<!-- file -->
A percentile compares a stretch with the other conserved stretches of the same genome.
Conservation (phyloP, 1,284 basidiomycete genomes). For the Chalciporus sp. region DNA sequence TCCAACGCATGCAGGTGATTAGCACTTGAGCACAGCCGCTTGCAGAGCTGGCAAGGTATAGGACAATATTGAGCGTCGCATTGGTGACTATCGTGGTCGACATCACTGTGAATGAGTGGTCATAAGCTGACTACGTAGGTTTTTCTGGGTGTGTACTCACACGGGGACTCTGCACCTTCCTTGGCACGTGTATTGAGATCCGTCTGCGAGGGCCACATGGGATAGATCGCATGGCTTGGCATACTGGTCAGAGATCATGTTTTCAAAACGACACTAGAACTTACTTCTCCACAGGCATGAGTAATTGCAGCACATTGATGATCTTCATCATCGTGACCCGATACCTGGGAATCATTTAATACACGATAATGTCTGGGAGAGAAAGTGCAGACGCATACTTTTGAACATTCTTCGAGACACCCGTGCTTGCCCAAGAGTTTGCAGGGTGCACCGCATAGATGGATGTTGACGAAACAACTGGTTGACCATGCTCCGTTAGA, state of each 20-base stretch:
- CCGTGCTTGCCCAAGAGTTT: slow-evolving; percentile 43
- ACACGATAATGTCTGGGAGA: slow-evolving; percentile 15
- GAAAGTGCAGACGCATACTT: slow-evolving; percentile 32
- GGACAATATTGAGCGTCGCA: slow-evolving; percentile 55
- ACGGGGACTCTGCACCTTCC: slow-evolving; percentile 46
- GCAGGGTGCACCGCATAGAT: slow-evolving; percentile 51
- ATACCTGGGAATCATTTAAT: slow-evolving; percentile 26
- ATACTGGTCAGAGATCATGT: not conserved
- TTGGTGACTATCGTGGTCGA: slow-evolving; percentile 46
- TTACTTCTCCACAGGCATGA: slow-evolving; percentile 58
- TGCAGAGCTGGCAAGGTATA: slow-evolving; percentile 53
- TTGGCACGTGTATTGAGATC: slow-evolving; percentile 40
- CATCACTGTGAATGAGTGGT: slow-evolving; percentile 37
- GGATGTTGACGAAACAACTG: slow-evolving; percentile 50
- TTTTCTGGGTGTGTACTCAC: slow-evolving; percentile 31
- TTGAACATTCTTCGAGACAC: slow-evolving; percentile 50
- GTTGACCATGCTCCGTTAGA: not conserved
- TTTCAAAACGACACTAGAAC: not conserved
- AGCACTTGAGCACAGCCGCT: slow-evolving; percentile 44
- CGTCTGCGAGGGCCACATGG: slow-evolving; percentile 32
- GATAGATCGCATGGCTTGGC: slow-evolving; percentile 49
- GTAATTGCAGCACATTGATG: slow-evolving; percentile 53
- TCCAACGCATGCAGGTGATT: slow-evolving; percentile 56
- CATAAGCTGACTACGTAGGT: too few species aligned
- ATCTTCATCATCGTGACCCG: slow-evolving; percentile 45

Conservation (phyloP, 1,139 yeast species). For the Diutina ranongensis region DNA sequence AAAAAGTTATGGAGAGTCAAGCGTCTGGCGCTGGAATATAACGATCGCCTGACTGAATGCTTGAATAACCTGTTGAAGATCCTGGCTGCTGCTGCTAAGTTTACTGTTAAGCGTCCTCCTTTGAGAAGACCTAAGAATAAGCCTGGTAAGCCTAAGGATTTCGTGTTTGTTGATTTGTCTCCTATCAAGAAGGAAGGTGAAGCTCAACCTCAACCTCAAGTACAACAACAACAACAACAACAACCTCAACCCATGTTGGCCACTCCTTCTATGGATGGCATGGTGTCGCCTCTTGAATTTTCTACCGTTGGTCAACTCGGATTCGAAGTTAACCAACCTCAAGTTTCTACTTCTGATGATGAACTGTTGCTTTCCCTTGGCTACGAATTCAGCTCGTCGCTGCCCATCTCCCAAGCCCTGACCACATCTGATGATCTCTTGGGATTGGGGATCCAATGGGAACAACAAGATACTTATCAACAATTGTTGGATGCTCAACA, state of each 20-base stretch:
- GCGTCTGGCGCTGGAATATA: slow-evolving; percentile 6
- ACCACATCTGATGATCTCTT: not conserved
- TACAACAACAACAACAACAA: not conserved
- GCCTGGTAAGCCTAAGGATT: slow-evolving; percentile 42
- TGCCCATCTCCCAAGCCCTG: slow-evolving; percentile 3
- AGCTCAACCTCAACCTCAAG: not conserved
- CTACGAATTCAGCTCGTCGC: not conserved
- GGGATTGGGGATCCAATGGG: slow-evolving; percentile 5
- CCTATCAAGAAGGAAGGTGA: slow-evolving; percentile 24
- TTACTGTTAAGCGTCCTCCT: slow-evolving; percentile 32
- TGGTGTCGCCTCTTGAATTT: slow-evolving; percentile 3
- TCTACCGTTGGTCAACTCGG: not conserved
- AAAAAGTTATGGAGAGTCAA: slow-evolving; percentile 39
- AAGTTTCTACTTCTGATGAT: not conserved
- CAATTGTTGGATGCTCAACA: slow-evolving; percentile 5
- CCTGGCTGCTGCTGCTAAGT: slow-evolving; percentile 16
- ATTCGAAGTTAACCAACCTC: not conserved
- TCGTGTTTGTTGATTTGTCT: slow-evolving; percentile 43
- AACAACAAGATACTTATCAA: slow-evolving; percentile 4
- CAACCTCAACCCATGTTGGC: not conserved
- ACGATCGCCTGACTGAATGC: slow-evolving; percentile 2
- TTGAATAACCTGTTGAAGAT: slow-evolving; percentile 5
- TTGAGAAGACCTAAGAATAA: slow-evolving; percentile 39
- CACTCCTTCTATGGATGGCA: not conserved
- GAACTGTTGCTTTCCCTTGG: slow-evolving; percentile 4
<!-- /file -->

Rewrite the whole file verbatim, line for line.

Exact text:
A percentile compares a stretch with the other conserved stretches of the same genome.
Conservation (phyloP, 1,284 basidiomycete genomes). For the Chalciporus sp. region DNA sequence TCCAACGCATGCAGGTGATTAGCACTTGAGCACAGCCGCTTGCAGAGCTGGCAAGGTATAGGACAATATTGAGCGTCGCATTGGTGACTATCGTGGTCGACATCACTGTGAATGAGTGGTCATAAGCTGACTACGTAGGTTTTTCTGGGTGTGTACTCACACGGGGACTCTGCACCTTCCTTGGCACGTGTATTGAGATCCGTCTGCGAGGGCCACATGGGATAGATCGCATGGCTTGGCATACTGGTCAGAGATCATGTTTTCAAAACGACACTAGAACTTACTTCTCCACAGGCATGAGTAATTGCAGCACATTGATGATCTTCATCATCGTGACCCGATACCTGGGAATCATTTAATACACGATAATGTCTGGGAGAGAAAGTGCAGACGCATACTTTTGAACATTCTTCGAGACACCCGTGCTTGCCCAAGAGTTTGCAGGGTGCACCGCATAGATGGATGTTGACGAAACAACTGGTTGACCATGCTCCGTTAGA, state of each 20-base stretch:
- CCGTGCTTGCCCAAGAGTTT: slow-evolving; percentile 43
- ACACGATAATGTCTGGGAGA: slow-evolving; percentile 15
- GAAAGTGCAGACGCATACTT: slow-evolving; percentile 32
- GGACAATATTGAGCGTCGCA: slow-evolving; percentile 55
- ACGGGGACTCTGCACCTTCC: slow-evolving; percentile 46
- GCAGGGTGCACCGCATAGAT: slow-evolving; percentile 51
- ATACCTGGGAATCATTTAAT: slow-evolving; percentile 26
- ATACTGGTCAGAGATCATGT: not conserved
- TTGGTGACTATCGTGGTCGA: slow-evolving; percentile 46
- TTACTTCTCCACAGGCATGA: slow-evolving; percentile 58
- TGCAGAGCTGGCAAGGTATA: slow-evolving; percentile 53
- TTGGCACGTGTATTGAGATC: slow-evolving; percentile 40
- CATCACTGTGAATGAGTGGT: slow-evolving; percentile 37
- GGATGTTGACGAAACAACTG: slow-evolving; percentile 50
- TTTTCTGGGTGTGTACTCAC: slow-evolving; percentile 31
- TTGAACATTCTTCGAGACAC: slow-evolving; percentile 50
- GTTGACCATGCTCCGTTAGA: not conserved
- TTTCAAAACGACACTAGAAC: not conserved
- AGCACTTGAGCACAGCCGCT: slow-evolving; percentile 44
- CGTCTGCGAGGGCCACATGG: slow-evolving; percentile 32
- GATAGATCGCATGGCTTGGC: slow-evolving; percentile 49
- GTAATTGCAGCACATTGATG: slow-evolving; percentile 53
- TCCAACGCATGCAGGTGATT: slow-evolving; percentile 56
- CATAAGCTGACTACGTAGGT: too few species aligned
- ATCTTCATCATCGTGACCCG: slow-evolving; percentile 45

Conservation (phyloP, 1,139 yeast species). For the Diutina ranongensis region DNA sequence AAAAAGTTATGGAGAGTCAAGCGTCTGGCGCTGGAATATAACGATCGCCTGACTGAATGCTTGAATAACCTGTTGAAGATCCTGGCTGCTGCTGCTAAGTTTACTGTTAAGCGTCCTCCTTTGAGAAGACCTAAGAATAAGCCTGGTAAGCCTAAGGATTTCGTGTTTGTTGATTTGTCTCCTATCAAGAAGGAAGGTGAAGCTCAACCTCAACCTCAAGTACAACAACAACAACAACAACAACCTCAACCCATGTTGGCCACTCCTTCTATGGATGGCATGGTGTCGCCTCTTGAATTTTCTACCGTTGGTCAACTCGGATTCGAAGTTAACCAACCTCAAGTTTCTACTTCTGATGATGAACTGTTGCTTTCCCTTGGCTACGAATTCAGCTCGTCGCTGCCCATCTCCCAAGCCCTGACCACATCTGATGATCTCTTGGGATTGGGGATCCAATGGGAACAACAAGATACTTATCAACAATTGTTGGATGCTCAACA, state of each 20-base stretch:
- GCGTCTGGCGCTGGAATATA: slow-evolving; percentile 6
- ACCACATCTGATGATCTCTT: not conserved
- TACAACAACAACAACAACAA: not conserved
- GCCTGGTAAGCCTAAGGATT: slow-evolving; percentile 42
- TGCCCATCTCCCAAGCCCTG: slow-evolving; percentile 3
- AGCTCAACCTCAACCTCAAG: not conserved
- CTACGAATTCAGCTCGTCGC: not conserved
- GGGATTGGGGATCCAATGGG: slow-evolving; percentile 5
- CCTATCAAGAAGGAAGGTGA: slow-evolving; percentile 24
- TTACTGTTAAGCGTCCTCCT: slow-evolving; percentile 32
- TGGTGTCGCCTCTTGAATTT: slow-evolving; percentile 3
- TCTACCGTTGGTCAACTCGG: not conserved
- AAAAAGTTATGGAGAGTCAA: slow-evolving; percentile 39
- AAGTTTCTACTTCTGATGAT: not conserved
- CAATTGTTGGATGCTCAACA: slow-evolving; percentile 5
- CCTGGCTGCTGCTGCTAAGT: slow-evolving; percentile 16
- ATTCGAAGTTAACCAACCTC: not conserved
- TCGTGTTTGTTGATTTGTCT: slow-evolving; percentile 43
- AACAACAAGATACTTATCAA: slow-evolving; percentile 4
- CAACCTCAACCCATGTTGGC: not conserved
- ACGATCGCCTGACTGAATGC: slow-evolving; percentile 2
- TTGAATAACCTGTTGAAGAT: slow-evolving; percentile 5
- TTGAGAAGACCTAAGAATAA: slow-evolving; percentile 39
- CACTCCTTCTATGGATGGCA: not conserved
- GAACTGTTGCTTTCCCTTGG: slow-evolving; percentile 4